Mileage upgrades are a great way to get to the front of the plane if you are not an elite member. I will mention that while most miles/points junkies frown on this use of miles, generally (for longer flights) I find it to be very practical.
Who doesn’t want to enjoy all that first class usually offers-a wider seat with more legroom, waived fees, often a decent meal, and an “enhanced” beverage selection? I bring this up because this is how I got into the miles and points game a while back. I started flying a lot when I was attending college 1,500 miles away from home. However, I soon became eager to extricate myself from cattle class.
A few summers back I was making a cross-country trip to a friend’s wedding. I naively thought this would be an opportune time to put to use my hard-earned miles to get me to the front of the plane. However, I was in for a rude awakening–one in which I would soon learn from: Be careful about which fare class you book into.
Soon after booking, I called Delta to check about upgrading my ticket using miles. Much to my chagrin, I was informed that I had purchased a deeply discounted ticket which was ineligible for (non-elite) upgrades.
Airlines–particular Delta, are happy to provide upgrades to anyone based on two conditions:
1) Being a elite member (Medallion as it is called in the case of Delta) with an airline. As I will describe in a later post, airlines often provide upgrades to their elite members, pending availability, based on elite tier and fare class paid, as outlined here for Delta.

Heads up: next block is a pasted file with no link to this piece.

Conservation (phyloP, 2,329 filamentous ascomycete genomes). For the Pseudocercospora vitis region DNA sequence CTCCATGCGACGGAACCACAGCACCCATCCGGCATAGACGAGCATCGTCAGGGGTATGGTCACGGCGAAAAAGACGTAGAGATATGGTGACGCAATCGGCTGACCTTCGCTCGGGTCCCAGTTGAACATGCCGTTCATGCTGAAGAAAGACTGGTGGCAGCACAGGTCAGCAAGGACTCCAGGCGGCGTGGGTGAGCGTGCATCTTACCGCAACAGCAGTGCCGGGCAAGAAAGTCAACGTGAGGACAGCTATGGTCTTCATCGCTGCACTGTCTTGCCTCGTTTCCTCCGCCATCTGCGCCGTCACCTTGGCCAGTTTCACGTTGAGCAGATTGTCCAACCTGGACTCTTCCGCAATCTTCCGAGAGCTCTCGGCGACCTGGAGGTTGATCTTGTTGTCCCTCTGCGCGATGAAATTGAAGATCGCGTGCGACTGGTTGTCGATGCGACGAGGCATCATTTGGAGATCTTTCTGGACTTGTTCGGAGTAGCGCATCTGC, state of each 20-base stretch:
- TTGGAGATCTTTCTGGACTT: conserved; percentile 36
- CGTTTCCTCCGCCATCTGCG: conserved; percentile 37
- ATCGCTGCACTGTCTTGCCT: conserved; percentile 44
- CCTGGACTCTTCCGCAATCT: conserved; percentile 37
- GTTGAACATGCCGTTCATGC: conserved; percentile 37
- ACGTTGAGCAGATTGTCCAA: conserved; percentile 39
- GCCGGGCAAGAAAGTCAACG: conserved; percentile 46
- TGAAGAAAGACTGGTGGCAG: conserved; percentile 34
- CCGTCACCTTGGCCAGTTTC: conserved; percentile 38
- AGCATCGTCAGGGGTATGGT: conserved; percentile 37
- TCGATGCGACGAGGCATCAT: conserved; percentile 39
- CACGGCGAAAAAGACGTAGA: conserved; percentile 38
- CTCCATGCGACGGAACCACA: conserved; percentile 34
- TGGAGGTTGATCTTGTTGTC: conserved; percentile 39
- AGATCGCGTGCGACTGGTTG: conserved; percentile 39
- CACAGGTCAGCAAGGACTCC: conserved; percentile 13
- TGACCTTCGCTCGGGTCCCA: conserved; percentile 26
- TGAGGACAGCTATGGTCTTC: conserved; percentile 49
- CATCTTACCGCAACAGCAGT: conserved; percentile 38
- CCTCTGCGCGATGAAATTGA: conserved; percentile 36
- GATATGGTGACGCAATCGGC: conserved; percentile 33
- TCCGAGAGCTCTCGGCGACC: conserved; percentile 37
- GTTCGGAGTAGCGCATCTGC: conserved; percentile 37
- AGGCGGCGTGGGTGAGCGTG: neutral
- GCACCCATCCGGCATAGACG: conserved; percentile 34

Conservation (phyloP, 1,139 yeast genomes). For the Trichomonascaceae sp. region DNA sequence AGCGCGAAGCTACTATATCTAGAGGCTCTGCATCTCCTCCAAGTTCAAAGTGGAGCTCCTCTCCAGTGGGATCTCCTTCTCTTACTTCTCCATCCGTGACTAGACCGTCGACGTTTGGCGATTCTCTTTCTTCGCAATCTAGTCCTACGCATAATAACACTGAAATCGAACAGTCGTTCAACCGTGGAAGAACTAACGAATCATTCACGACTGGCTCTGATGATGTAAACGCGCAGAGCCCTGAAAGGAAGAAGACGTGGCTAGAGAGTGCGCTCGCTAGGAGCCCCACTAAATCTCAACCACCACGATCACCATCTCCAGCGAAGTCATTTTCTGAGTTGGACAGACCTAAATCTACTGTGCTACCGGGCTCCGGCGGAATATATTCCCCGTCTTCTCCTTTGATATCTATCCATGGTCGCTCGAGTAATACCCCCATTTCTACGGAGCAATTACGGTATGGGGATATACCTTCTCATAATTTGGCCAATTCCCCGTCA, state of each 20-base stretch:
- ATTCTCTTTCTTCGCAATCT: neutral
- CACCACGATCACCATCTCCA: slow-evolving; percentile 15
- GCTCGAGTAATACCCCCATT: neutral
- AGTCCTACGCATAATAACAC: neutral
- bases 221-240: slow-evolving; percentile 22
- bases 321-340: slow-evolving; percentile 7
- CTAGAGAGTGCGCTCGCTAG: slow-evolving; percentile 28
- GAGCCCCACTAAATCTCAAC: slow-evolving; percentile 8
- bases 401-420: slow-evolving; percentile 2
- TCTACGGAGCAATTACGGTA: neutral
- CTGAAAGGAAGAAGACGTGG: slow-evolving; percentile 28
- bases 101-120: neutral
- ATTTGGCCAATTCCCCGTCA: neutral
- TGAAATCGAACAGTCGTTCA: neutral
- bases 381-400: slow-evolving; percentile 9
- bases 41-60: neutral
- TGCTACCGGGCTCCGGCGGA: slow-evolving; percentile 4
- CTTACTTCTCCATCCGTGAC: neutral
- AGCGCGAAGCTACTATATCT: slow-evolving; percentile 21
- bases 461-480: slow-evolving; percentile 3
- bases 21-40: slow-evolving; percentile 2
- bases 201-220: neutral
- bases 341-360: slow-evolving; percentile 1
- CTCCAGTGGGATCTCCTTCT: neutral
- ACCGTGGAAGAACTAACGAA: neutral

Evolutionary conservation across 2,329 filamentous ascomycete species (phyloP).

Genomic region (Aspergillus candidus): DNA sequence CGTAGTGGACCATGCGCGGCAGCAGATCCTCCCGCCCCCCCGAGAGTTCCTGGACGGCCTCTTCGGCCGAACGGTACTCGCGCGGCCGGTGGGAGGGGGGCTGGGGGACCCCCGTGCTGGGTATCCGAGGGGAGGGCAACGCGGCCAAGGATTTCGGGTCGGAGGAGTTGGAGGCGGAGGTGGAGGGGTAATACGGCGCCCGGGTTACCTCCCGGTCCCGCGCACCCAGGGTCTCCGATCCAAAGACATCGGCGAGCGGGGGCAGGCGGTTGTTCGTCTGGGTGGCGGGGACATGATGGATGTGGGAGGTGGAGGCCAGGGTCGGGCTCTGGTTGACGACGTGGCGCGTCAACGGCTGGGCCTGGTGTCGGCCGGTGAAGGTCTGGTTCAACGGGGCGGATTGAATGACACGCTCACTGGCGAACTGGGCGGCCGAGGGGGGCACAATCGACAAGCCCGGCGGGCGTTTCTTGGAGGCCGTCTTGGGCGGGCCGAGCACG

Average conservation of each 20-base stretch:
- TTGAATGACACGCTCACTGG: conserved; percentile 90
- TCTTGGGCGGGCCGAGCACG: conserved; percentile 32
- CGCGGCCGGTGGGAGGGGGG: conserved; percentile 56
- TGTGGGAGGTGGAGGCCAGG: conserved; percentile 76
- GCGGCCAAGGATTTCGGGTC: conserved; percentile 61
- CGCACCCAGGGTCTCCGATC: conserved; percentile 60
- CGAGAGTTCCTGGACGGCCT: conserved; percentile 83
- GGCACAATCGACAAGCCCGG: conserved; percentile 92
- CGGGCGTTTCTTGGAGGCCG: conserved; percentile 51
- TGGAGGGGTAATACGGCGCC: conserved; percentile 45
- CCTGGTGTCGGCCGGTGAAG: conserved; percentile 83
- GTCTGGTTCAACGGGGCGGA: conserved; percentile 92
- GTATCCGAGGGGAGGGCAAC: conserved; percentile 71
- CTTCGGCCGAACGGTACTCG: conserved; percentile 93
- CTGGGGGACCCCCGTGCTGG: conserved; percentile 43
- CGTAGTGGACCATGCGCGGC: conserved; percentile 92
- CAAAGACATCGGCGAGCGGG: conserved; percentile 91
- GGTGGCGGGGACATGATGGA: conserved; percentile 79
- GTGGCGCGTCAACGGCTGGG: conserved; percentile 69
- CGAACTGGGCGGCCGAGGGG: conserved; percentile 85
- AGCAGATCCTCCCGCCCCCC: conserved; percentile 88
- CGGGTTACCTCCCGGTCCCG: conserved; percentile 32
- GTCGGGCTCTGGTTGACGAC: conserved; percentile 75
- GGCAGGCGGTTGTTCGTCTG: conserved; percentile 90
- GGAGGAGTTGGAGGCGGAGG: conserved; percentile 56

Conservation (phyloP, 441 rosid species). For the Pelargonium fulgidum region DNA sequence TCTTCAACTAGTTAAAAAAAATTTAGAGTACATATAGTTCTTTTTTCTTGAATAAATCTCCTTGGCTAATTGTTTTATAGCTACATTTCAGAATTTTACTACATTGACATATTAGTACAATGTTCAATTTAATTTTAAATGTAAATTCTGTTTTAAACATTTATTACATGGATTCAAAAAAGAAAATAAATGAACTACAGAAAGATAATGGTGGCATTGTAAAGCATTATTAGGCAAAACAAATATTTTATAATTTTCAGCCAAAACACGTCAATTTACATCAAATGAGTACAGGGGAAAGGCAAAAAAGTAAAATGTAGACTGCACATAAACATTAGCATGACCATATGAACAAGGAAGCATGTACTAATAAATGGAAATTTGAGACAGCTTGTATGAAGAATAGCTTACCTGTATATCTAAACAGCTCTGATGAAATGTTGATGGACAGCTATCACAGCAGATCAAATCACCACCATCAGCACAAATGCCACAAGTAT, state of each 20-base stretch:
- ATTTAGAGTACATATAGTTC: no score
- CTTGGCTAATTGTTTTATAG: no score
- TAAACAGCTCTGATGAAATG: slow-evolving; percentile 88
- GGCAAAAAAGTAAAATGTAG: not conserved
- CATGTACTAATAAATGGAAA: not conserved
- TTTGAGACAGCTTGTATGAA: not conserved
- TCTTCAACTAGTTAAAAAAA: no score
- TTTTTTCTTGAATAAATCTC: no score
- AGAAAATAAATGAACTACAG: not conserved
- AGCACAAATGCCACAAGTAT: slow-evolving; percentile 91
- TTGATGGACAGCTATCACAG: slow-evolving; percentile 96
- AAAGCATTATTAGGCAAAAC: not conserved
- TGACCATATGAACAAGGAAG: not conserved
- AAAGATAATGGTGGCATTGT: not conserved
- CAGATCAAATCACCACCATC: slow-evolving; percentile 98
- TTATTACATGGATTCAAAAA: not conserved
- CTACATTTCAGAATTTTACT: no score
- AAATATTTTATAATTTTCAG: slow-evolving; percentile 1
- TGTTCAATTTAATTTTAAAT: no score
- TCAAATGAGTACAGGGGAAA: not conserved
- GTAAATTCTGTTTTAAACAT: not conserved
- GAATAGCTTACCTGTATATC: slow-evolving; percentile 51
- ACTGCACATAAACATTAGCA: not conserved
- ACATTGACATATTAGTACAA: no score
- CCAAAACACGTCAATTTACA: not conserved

2) Purchase a ticket in a premium economy fare class – Y, B, M, H, Q, or K. Terms & Conditions for Delta Upgrade can be found here on Delta’s website. A listing of all Delta booking fare classes can be found here. For most domestic fares Delta, requires 12,500 miles, each way to upgrade. If you are on full-fare coach however, it is only 5,000 miles each way. I will make another post for providing information about mileage upgrades on major domestic carriers like Delta, in addition to a few international carriers.
I remember a trip last year when I traveled cross-country with my family. They thought I was crazy for paying slightly more for my ticket–until they noticed my ticket was in First class and I was able to waive their baggage fees by checking them as my own.
Thus, if you are not an elite member on an airline mileage upgrades are an incredible way to get “premium” service. If if you are an elite member, mileage upgrades can still be useful to you.
I just recently made Gold Medallion on Delta , and absolutely love it . But there are those unfortunate times when few upgrades are available, and it can be a very wise idea to make your miles work for you via mileage upgrades. Which brings me to my strategy.
If a flight is only an hour or so long–like my recent flights between I took between Atlanta and Chicago, I don’t find it practical to use miles to get into first class. Generally, if I know that a will be flying 2-2.5 hours +, I look for ways to enhance my flight experience.
So do you play the mileage upgrade game?